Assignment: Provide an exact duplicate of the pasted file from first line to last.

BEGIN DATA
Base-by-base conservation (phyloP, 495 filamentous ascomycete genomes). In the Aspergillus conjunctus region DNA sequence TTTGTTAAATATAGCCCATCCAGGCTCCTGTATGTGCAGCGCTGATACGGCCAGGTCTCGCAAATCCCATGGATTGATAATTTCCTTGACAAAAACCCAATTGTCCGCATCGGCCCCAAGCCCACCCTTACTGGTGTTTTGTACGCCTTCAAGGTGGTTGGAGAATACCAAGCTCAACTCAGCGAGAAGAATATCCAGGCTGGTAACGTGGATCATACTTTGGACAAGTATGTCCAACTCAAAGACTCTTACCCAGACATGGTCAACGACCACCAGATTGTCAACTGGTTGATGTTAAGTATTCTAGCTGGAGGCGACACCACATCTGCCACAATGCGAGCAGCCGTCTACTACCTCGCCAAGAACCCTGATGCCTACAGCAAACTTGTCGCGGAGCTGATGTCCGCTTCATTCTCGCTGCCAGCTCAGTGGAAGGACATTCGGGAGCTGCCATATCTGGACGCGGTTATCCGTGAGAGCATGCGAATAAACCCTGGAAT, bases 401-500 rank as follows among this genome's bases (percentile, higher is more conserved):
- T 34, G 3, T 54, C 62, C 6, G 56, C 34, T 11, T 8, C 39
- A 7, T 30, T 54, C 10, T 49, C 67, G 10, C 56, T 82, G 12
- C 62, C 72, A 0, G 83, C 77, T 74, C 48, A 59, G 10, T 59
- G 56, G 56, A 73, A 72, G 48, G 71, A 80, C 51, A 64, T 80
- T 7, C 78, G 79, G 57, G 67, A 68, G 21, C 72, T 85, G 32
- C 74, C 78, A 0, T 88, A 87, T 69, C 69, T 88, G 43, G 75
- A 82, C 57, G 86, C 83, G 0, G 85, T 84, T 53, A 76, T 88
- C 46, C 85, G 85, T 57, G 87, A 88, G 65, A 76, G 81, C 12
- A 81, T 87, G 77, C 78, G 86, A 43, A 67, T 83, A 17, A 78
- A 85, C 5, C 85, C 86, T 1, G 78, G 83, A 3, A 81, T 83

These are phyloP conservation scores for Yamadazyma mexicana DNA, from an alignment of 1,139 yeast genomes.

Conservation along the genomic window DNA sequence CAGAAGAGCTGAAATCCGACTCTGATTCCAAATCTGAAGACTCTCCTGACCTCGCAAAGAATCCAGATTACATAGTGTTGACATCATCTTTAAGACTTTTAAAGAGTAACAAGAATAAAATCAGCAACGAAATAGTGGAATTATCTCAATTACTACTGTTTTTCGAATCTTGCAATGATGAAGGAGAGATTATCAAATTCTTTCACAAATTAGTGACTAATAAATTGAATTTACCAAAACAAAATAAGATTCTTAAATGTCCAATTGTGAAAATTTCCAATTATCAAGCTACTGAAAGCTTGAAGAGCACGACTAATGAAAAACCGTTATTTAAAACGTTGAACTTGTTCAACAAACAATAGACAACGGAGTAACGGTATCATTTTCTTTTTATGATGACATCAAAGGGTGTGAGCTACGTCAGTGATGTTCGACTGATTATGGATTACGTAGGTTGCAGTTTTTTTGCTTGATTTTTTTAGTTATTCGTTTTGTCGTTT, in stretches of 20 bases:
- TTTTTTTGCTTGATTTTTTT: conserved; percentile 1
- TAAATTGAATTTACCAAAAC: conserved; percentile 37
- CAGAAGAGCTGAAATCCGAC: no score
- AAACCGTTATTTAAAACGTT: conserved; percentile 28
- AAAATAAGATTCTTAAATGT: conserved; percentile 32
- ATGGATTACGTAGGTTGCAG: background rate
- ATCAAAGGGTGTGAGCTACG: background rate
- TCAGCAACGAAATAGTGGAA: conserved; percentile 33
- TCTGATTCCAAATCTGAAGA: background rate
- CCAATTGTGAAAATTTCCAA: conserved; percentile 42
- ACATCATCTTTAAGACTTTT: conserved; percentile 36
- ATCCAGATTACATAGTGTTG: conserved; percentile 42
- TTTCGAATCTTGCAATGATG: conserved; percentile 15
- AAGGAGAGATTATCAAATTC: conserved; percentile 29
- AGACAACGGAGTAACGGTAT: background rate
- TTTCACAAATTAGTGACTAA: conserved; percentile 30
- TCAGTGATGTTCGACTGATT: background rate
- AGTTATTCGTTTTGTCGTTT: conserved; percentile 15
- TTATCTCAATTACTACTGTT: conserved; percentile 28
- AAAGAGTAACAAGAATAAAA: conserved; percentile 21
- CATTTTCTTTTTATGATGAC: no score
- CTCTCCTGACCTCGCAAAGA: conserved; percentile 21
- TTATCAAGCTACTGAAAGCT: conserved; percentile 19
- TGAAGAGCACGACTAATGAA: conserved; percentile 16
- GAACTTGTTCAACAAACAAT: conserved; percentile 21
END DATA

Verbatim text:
Base-by-base conservation (phyloP, 495 filamentous ascomycete genomes). In the Aspergillus conjunctus region DNA sequence TTTGTTAAATATAGCCCATCCAGGCTCCTGTATGTGCAGCGCTGATACGGCCAGGTCTCGCAAATCCCATGGATTGATAATTTCCTTGACAAAAACCCAATTGTCCGCATCGGCCCCAAGCCCACCCTTACTGGTGTTTTGTACGCCTTCAAGGTGGTTGGAGAATACCAAGCTCAACTCAGCGAGAAGAATATCCAGGCTGGTAACGTGGATCATACTTTGGACAAGTATGTCCAACTCAAAGACTCTTACCCAGACATGGTCAACGACCACCAGATTGTCAACTGGTTGATGTTAAGTATTCTAGCTGGAGGCGACACCACATCTGCCACAATGCGAGCAGCCGTCTACTACCTCGCCAAGAACCCTGATGCCTACAGCAAACTTGTCGCGGAGCTGATGTCCGCTTCATTCTCGCTGCCAGCTCAGTGGAAGGACATTCGGGAGCTGCCATATCTGGACGCGGTTATCCGTGAGAGCATGCGAATAAACCCTGGAAT, bases 401-500 rank as follows among this genome's bases (percentile, higher is more conserved):
- T 34, G 3, T 54, C 62, C 6, G 56, C 34, T 11, T 8, C 39
- A 7, T 30, T 54, C 10, T 49, C 67, G 10, C 56, T 82, G 12
- C 62, C 72, A 0, G 83, C 77, T 74, C 48, A 59, G 10, T 59
- G 56, G 56, A 73, A 72, G 48, G 71, A 80, C 51, A 64, T 80
- T 7, C 78, G 79, G 57, G 67, A 68, G 21, C 72, T 85, G 32
- C 74, C 78, A 0, T 88, A 87, T 69, C 69, T 88, G 43, G 75
- A 82, C 57, G 86, C 83, G 0, G 85, T 84, T 53, A 76, T 88
- C 46, C 85, G 85, T 57, G 87, A 88, G 65, A 76, G 81, C 12
- A 81, T 87, G 77, C 78, G 86, A 43, A 67, T 83, A 17, A 78
- A 85, C 5, C 85, C 86, T 1, G 78, G 83, A 3, A 81, T 83

These are phyloP conservation scores for Yamadazyma mexicana DNA, from an alignment of 1,139 yeast genomes.

Conservation along the genomic window DNA sequence CAGAAGAGCTGAAATCCGACTCTGATTCCAAATCTGAAGACTCTCCTGACCTCGCAAAGAATCCAGATTACATAGTGTTGACATCATCTTTAAGACTTTTAAAGAGTAACAAGAATAAAATCAGCAACGAAATAGTGGAATTATCTCAATTACTACTGTTTTTCGAATCTTGCAATGATGAAGGAGAGATTATCAAATTCTTTCACAAATTAGTGACTAATAAATTGAATTTACCAAAACAAAATAAGATTCTTAAATGTCCAATTGTGAAAATTTCCAATTATCAAGCTACTGAAAGCTTGAAGAGCACGACTAATGAAAAACCGTTATTTAAAACGTTGAACTTGTTCAACAAACAATAGACAACGGAGTAACGGTATCATTTTCTTTTTATGATGACATCAAAGGGTGTGAGCTACGTCAGTGATGTTCGACTGATTATGGATTACGTAGGTTGCAGTTTTTTTGCTTGATTTTTTTAGTTATTCGTTTTGTCGTTT, in stretches of 20 bases:
- TTTTTTTGCTTGATTTTTTT: conserved; percentile 1
- TAAATTGAATTTACCAAAAC: conserved; percentile 37
- CAGAAGAGCTGAAATCCGAC: no score
- AAACCGTTATTTAAAACGTT: conserved; percentile 28
- AAAATAAGATTCTTAAATGT: conserved; percentile 32
- ATGGATTACGTAGGTTGCAG: background rate
- ATCAAAGGGTGTGAGCTACG: background rate
- TCAGCAACGAAATAGTGGAA: conserved; percentile 33
- TCTGATTCCAAATCTGAAGA: background rate
- CCAATTGTGAAAATTTCCAA: conserved; percentile 42
- ACATCATCTTTAAGACTTTT: conserved; percentile 36
- ATCCAGATTACATAGTGTTG: conserved; percentile 42
- TTTCGAATCTTGCAATGATG: conserved; percentile 15
- AAGGAGAGATTATCAAATTC: conserved; percentile 29
- AGACAACGGAGTAACGGTAT: background rate
- TTTCACAAATTAGTGACTAA: conserved; percentile 30
- TCAGTGATGTTCGACTGATT: background rate
- AGTTATTCGTTTTGTCGTTT: conserved; percentile 15
- TTATCTCAATTACTACTGTT: conserved; percentile 28
- AAAGAGTAACAAGAATAAAA: conserved; percentile 21
- CATTTTCTTTTTATGATGAC: no score
- CTCTCCTGACCTCGCAAAGA: conserved; percentile 21
- TTATCAAGCTACTGAAAGCT: conserved; percentile 19
- TGAAGAGCACGACTAATGAA: conserved; percentile 16
- GAACTTGTTCAACAAACAAT: conserved; percentile 21